We were originally incorporated under the laws of the State of Delaware on February 25, 1969 as Infodex, Incorporated. In October, 2005, we acquired Automated Vending Technologies, Inc., a Nevada corporation and began focusing our business on vending operations. In December, 2006 we merged our operating wholly owned subsidiary into the parent company and in January of 2008, we changed our state of domicile to the State of Nevada and renamed the company to “AVT, Inc.” We operate in the State of California as “AVT Vending, Inc.”

Our Products
 
We have a family of products which are geared towards improving the experience of consumers, establishments, and operators in the convenience food, digital signage and product dispensing industry.

Automated Express Market

We have developed and created our Automated Express Market (AEM™) system which is a Controlled Access Cabinet system. These custom built wood and steel based cabinets are PC based and designated for use in specialized locations such as hotels, Inns, c-stores, malls and retail stores that are limited in the ability to effectively sell and market food, and carry convenience items or higher priced items which are subject to pilfering. The cabinets can be merchandised to dispense more than seventy-two selections including snacks, hot meals, ice cream, alcoholic and non-alcoholic beverages as well as personal amenities such as sunscreen, toothpaste, and brushes. They can also be configured for high ticket items such as cell phones, digital cameras, mp3 players, personal electronic devises and more. The AEM™ system gives the hotel’s customers the convenience of billing directly to their room through touch screen pin technology so they do not have to carry cash or coin to make purchases. The system automatically posts the charge to the guest’s account by utilizing touch screen vending (TSV™) and multi-payment capabilities. AEM™ cabinets have multiple payment options built in that include touch screen payment technology, credit/debit acceptors and smart card readers. We are currently exploring opportunities with many limited service hotel chains in the U.S., a market that totals more than 50,000 establishments as well as c-stores and retail stores and shopping malls.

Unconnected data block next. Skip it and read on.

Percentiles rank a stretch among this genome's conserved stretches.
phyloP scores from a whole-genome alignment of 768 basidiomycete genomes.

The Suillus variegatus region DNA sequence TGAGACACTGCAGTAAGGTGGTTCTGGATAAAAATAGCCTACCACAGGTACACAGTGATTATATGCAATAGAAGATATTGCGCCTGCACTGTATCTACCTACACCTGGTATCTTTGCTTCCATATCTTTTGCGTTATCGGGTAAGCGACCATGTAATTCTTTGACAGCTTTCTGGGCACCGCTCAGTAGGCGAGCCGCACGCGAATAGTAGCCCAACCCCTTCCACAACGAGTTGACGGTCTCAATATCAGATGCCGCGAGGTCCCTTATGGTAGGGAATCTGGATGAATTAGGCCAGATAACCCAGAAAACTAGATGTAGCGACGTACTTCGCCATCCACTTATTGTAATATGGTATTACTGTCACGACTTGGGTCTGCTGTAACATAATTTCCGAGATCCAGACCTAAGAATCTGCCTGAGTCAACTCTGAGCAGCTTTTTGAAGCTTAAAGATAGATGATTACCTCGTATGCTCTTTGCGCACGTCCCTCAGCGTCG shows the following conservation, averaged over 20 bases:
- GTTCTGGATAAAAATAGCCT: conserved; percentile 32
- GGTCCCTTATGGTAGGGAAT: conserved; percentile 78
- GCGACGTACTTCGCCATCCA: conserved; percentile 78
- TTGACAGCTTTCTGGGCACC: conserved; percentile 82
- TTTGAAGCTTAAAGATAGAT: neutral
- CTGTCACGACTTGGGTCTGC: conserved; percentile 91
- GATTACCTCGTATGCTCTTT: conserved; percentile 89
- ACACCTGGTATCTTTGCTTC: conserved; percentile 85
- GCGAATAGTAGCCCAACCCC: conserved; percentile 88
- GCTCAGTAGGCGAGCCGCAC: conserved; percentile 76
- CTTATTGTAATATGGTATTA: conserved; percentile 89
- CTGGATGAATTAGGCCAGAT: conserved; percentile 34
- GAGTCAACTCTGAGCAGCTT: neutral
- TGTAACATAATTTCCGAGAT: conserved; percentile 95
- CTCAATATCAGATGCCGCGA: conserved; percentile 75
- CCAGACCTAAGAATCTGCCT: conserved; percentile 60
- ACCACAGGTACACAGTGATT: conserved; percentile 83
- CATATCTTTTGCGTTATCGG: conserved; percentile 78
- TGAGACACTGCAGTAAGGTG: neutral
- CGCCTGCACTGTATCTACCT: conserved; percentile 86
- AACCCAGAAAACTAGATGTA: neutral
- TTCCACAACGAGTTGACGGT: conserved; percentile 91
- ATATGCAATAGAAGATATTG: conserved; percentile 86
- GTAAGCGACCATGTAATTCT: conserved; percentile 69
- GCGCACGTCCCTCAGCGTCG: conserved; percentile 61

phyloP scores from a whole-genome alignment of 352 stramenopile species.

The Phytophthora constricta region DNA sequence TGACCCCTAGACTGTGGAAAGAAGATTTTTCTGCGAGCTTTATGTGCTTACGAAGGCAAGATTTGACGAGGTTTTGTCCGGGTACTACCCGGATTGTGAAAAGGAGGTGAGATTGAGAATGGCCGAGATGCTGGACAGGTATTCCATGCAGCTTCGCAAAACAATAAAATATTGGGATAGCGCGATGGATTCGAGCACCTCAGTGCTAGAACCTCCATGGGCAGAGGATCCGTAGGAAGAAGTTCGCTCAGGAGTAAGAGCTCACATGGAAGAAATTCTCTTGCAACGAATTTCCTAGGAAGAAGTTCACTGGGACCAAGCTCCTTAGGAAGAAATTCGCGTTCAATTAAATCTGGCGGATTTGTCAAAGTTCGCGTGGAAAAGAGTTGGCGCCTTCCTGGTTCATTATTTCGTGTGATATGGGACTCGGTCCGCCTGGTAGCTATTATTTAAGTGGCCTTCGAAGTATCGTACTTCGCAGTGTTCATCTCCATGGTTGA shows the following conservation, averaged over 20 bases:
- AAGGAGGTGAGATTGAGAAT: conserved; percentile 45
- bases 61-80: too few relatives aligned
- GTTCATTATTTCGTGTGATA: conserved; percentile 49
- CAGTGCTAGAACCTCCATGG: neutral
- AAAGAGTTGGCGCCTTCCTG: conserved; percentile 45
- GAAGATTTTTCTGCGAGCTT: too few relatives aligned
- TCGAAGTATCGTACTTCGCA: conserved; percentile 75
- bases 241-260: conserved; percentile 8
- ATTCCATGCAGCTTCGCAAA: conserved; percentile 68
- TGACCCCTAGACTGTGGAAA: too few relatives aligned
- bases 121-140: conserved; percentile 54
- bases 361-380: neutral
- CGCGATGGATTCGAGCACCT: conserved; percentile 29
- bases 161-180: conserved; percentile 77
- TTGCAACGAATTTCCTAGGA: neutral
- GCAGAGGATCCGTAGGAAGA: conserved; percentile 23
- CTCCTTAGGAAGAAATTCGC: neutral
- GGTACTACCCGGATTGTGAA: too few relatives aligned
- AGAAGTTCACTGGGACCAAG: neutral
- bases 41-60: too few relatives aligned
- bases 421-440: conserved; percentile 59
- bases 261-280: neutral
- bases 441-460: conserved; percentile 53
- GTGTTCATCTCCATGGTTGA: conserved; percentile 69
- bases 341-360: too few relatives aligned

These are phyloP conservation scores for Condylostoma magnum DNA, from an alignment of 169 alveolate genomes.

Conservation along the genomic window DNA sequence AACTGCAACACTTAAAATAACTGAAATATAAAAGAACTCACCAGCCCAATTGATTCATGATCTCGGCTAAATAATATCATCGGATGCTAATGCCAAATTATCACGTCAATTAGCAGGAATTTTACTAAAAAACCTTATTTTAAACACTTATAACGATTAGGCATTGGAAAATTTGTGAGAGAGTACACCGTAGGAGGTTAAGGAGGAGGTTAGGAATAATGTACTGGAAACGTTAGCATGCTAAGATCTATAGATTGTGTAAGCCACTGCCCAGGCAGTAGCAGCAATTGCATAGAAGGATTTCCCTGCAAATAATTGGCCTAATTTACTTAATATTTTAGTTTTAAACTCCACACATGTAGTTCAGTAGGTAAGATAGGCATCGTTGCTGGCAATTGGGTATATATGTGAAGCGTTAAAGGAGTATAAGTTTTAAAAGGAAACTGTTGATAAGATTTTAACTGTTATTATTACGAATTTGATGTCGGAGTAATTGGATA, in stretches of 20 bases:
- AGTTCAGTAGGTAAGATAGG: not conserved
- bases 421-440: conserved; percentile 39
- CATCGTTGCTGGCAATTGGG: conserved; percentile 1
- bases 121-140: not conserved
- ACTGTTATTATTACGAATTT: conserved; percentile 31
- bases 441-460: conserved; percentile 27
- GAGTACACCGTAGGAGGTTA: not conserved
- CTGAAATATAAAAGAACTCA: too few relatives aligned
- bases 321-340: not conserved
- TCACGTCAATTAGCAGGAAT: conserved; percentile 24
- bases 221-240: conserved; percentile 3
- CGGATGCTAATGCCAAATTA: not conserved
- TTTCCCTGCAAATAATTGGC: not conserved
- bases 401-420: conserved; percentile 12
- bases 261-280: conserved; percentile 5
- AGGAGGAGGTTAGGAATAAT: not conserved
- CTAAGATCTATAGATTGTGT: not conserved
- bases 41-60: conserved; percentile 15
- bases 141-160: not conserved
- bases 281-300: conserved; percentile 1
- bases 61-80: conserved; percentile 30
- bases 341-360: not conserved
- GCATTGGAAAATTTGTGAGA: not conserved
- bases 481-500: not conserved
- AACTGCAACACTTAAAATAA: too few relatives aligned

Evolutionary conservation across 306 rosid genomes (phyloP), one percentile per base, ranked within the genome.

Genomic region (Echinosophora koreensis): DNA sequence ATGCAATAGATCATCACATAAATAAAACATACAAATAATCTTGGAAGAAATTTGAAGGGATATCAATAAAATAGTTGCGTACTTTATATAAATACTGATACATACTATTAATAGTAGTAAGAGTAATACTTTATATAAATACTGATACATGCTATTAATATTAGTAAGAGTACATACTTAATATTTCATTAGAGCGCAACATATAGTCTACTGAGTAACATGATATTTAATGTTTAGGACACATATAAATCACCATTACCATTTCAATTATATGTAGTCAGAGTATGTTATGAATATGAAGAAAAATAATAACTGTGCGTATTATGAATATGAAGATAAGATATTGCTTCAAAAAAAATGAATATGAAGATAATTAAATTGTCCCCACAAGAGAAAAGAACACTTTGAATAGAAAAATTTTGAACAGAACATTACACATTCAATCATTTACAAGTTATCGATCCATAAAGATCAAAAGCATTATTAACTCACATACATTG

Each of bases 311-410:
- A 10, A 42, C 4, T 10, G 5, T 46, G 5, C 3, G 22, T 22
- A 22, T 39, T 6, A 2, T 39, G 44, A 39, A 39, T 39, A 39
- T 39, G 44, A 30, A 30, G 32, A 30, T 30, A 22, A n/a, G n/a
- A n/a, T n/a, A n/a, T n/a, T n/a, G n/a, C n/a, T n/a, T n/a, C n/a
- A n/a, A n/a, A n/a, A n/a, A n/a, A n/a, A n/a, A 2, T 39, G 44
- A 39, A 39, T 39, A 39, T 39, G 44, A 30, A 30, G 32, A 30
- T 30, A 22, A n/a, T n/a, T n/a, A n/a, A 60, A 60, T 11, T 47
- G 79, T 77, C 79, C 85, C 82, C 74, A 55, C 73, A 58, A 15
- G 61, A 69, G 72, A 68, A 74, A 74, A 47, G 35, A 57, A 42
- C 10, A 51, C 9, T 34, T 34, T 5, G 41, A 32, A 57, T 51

Media Advertising

We have developed a software product called AVTi Media™ which enables an advertising medium (player) to be added to virtually any of AVT designed systems including AEM™ cabinets and all four next generation vending and product dispensing systems. By incorporating AVTi Media, we allow the consumer to view the media, advertising or hotel messaging while they make their selections. AVTi Media can generate advertising revenue for owners and operators in many settings such as conference rooms, hotel lobbies, airport terminals, restaurants, car rental outlets and surgery center waiting rooms. By having vending machines in prominent locations within major companies, the vending operator “owns” the valuable advertising space that can be used to generate advertising revenue through the Digital TV Message Board or (DTVMB) technology. Our Vending Management System software enables the management of machine inventory, repairs, collections and advertising through remote access. VMS™ enables owner/operators to reduce costs and increase profits by enabling real time access to inventory levels, system status, machine service and daily receivables with little to no machine down time.

Vending Management System™ (VMS)